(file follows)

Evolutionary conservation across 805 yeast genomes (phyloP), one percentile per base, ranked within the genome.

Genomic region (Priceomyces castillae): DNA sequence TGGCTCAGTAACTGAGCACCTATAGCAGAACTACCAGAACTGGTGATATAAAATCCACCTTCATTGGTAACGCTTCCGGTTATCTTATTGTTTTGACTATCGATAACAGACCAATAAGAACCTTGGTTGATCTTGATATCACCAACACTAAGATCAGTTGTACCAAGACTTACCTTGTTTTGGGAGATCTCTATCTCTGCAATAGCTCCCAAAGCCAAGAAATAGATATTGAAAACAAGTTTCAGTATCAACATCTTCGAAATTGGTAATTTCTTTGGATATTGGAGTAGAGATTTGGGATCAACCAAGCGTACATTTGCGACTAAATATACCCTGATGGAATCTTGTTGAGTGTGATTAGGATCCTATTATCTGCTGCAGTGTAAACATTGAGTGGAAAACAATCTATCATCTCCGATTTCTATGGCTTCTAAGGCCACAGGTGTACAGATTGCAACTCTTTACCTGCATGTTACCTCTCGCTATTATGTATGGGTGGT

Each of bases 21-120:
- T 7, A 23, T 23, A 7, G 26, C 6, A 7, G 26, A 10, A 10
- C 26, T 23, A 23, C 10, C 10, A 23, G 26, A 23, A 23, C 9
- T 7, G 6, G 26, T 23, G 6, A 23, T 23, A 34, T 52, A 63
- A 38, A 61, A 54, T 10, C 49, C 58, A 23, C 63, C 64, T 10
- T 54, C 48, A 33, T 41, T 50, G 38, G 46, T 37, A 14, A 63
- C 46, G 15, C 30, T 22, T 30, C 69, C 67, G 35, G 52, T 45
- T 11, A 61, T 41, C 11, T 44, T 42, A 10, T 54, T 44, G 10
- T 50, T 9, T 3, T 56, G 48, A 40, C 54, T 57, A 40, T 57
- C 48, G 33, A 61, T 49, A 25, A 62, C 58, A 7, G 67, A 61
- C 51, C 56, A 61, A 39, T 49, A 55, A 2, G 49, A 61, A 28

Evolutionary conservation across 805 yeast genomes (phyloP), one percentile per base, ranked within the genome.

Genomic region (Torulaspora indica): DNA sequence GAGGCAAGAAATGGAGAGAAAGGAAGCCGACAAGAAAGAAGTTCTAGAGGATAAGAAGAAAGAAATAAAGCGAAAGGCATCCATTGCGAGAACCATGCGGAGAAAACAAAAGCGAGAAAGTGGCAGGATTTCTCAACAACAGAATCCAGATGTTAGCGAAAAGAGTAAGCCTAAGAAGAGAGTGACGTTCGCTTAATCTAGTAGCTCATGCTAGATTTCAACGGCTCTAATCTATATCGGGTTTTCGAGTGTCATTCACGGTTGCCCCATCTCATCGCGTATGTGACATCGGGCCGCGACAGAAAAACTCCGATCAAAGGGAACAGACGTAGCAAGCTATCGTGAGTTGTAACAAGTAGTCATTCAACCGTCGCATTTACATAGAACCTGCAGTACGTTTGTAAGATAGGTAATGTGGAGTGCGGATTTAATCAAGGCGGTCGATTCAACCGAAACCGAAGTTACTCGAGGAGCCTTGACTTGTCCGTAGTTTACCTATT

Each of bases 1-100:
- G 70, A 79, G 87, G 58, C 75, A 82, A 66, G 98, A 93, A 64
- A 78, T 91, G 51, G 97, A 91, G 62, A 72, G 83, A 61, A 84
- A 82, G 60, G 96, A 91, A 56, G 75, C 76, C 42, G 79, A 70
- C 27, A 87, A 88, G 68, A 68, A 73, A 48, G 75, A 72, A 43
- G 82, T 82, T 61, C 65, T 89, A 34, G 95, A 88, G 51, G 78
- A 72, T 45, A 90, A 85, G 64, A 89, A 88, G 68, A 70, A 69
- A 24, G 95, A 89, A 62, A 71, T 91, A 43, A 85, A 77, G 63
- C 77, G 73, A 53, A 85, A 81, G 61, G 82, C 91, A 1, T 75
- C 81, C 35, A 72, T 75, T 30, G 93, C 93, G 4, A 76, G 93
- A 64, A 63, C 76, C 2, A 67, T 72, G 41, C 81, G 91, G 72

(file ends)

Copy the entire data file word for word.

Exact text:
Evolutionary conservation across 805 yeast genomes (phyloP), one percentile per base, ranked within the genome.

Genomic region (Priceomyces castillae): DNA sequence TGGCTCAGTAACTGAGCACCTATAGCAGAACTACCAGAACTGGTGATATAAAATCCACCTTCATTGGTAACGCTTCCGGTTATCTTATTGTTTTGACTATCGATAACAGACCAATAAGAACCTTGGTTGATCTTGATATCACCAACACTAAGATCAGTTGTACCAAGACTTACCTTGTTTTGGGAGATCTCTATCTCTGCAATAGCTCCCAAAGCCAAGAAATAGATATTGAAAACAAGTTTCAGTATCAACATCTTCGAAATTGGTAATTTCTTTGGATATTGGAGTAGAGATTTGGGATCAACCAAGCGTACATTTGCGACTAAATATACCCTGATGGAATCTTGTTGAGTGTGATTAGGATCCTATTATCTGCTGCAGTGTAAACATTGAGTGGAAAACAATCTATCATCTCCGATTTCTATGGCTTCTAAGGCCACAGGTGTACAGATTGCAACTCTTTACCTGCATGTTACCTCTCGCTATTATGTATGGGTGGT

Each of bases 21-120:
- T 7, A 23, T 23, A 7, G 26, C 6, A 7, G 26, A 10, A 10
- C 26, T 23, A 23, C 10, C 10, A 23, G 26, A 23, A 23, C 9
- T 7, G 6, G 26, T 23, G 6, A 23, T 23, A 34, T 52, A 63
- A 38, A 61, A 54, T 10, C 49, C 58, A 23, C 63, C 64, T 10
- T 54, C 48, A 33, T 41, T 50, G 38, G 46, T 37, A 14, A 63
- C 46, G 15, C 30, T 22, T 30, C 69, C 67, G 35, G 52, T 45
- T 11, A 61, T 41, C 11, T 44, T 42, A 10, T 54, T 44, G 10
- T 50, T 9, T 3, T 56, G 48, A 40, C 54, T 57, A 40, T 57
- C 48, G 33, A 61, T 49, A 25, A 62, C 58, A 7, G 67, A 61
- C 51, C 56, A 61, A 39, T 49, A 55, A 2, G 49, A 61, A 28

Evolutionary conservation across 805 yeast genomes (phyloP), one percentile per base, ranked within the genome.

Genomic region (Torulaspora indica): DNA sequence GAGGCAAGAAATGGAGAGAAAGGAAGCCGACAAGAAAGAAGTTCTAGAGGATAAGAAGAAAGAAATAAAGCGAAAGGCATCCATTGCGAGAACCATGCGGAGAAAACAAAAGCGAGAAAGTGGCAGGATTTCTCAACAACAGAATCCAGATGTTAGCGAAAAGAGTAAGCCTAAGAAGAGAGTGACGTTCGCTTAATCTAGTAGCTCATGCTAGATTTCAACGGCTCTAATCTATATCGGGTTTTCGAGTGTCATTCACGGTTGCCCCATCTCATCGCGTATGTGACATCGGGCCGCGACAGAAAAACTCCGATCAAAGGGAACAGACGTAGCAAGCTATCGTGAGTTGTAACAAGTAGTCATTCAACCGTCGCATTTACATAGAACCTGCAGTACGTTTGTAAGATAGGTAATGTGGAGTGCGGATTTAATCAAGGCGGTCGATTCAACCGAAACCGAAGTTACTCGAGGAGCCTTGACTTGTCCGTAGTTTACCTATT

Each of bases 1-100:
- G 70, A 79, G 87, G 58, C 75, A 82, A 66, G 98, A 93, A 64
- A 78, T 91, G 51, G 97, A 91, G 62, A 72, G 83, A 61, A 84
- A 82, G 60, G 96, A 91, A 56, G 75, C 76, C 42, G 79, A 70
- C 27, A 87, A 88, G 68, A 68, A 73, A 48, G 75, A 72, A 43
- G 82, T 82, T 61, C 65, T 89, A 34, G 95, A 88, G 51, G 78
- A 72, T 45, A 90, A 85, G 64, A 89, A 88, G 68, A 70, A 69
- A 24, G 95, A 89, A 62, A 71, T 91, A 43, A 85, A 77, G 63
- C 77, G 73, A 53, A 85, A 81, G 61, G 82, C 91, A 1, T 75
- C 81, C 35, A 72, T 75, T 30, G 93, C 93, G 4, A 76, G 93
- A 64, A 63, C 76, C 2, A 67, T 72, G 41, C 81, G 91, G 72